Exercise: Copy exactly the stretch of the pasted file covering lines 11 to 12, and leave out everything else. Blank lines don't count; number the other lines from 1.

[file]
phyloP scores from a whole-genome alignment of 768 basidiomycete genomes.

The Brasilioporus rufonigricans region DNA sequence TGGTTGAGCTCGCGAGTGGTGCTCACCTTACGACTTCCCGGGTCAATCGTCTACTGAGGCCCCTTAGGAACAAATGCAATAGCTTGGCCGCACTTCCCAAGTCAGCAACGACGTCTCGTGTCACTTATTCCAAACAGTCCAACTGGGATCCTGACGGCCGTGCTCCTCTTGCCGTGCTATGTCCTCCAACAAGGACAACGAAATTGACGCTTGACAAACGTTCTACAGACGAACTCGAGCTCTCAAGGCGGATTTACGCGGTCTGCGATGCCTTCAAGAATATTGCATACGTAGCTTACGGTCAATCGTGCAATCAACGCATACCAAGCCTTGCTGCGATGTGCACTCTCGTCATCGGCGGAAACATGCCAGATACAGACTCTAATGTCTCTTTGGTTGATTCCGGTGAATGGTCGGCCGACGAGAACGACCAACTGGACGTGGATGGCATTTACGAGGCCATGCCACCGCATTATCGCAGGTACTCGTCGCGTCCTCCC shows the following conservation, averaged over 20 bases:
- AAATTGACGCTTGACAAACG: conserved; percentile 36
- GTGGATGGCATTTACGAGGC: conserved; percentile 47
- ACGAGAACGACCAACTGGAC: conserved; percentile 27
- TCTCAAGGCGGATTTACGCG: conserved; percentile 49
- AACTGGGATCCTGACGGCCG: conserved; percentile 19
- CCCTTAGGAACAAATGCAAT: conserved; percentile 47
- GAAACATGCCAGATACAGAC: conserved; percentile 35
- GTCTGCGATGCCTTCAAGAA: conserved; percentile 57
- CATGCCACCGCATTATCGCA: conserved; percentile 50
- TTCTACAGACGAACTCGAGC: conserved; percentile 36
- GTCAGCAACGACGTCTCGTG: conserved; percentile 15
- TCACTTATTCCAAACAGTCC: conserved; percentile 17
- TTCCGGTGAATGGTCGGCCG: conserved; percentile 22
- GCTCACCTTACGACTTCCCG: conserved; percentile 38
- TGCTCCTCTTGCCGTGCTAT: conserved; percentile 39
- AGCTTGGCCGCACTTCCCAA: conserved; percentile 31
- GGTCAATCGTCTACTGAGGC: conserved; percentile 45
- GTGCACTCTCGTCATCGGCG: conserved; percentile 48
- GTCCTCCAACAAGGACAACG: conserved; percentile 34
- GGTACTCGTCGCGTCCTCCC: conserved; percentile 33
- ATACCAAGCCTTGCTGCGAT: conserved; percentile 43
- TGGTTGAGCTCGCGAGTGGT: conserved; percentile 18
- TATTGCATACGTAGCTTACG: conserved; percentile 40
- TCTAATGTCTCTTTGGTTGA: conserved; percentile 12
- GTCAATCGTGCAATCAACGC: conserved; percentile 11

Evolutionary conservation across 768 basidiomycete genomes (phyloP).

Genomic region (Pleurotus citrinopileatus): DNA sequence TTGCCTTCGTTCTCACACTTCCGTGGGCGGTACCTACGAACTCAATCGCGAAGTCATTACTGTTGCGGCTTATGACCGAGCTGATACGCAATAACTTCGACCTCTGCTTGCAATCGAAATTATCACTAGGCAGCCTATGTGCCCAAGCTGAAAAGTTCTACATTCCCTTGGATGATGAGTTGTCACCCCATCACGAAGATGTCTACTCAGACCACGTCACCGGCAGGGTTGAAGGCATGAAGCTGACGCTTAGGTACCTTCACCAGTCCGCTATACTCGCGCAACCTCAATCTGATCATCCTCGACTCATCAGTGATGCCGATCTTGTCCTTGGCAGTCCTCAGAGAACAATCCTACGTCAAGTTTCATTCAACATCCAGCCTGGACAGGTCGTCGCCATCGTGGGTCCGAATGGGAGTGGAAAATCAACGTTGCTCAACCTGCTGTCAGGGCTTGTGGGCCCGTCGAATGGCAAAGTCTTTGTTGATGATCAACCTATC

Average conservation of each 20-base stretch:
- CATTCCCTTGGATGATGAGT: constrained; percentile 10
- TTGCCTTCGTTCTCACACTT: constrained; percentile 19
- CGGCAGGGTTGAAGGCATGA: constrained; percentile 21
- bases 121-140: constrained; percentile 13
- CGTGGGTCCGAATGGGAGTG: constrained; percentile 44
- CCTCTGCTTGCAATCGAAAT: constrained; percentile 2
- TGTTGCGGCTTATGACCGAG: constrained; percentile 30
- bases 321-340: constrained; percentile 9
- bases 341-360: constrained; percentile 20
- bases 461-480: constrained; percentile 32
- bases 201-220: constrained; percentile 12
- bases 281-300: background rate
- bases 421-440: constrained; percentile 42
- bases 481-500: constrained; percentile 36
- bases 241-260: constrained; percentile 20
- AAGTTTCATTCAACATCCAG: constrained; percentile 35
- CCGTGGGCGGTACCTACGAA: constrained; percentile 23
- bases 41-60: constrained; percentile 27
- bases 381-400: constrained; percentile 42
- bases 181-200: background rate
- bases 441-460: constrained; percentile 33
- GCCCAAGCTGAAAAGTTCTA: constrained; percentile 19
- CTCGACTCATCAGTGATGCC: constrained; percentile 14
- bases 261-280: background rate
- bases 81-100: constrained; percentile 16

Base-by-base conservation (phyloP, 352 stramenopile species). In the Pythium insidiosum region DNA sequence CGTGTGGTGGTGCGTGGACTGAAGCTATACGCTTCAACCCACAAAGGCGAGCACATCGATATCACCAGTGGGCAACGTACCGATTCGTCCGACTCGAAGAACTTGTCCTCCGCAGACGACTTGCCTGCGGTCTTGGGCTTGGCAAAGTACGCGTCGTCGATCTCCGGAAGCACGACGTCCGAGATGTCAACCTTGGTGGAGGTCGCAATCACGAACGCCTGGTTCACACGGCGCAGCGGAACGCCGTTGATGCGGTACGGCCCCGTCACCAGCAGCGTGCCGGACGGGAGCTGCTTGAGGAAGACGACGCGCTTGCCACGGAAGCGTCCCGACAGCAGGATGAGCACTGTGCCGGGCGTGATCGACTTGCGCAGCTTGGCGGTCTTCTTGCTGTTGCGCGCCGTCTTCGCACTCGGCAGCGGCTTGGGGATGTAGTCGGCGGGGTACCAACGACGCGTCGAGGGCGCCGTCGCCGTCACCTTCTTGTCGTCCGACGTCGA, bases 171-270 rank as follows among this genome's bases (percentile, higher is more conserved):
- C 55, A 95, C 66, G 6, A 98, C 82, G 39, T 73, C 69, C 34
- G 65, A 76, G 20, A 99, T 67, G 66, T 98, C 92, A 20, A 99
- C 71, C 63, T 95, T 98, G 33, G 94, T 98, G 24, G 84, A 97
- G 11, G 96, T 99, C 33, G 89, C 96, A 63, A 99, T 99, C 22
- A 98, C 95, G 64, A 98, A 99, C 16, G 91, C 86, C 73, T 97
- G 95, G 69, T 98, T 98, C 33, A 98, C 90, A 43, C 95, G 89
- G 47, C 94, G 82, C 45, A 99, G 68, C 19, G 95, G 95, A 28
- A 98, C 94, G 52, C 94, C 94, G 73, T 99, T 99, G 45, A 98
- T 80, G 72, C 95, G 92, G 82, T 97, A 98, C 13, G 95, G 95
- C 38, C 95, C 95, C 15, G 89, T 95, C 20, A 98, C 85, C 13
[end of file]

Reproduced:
- CATGCCACCGCATTATCGCA: conserved; percentile 50
- TTCTACAGACGAACTCGAGC: conserved; percentile 36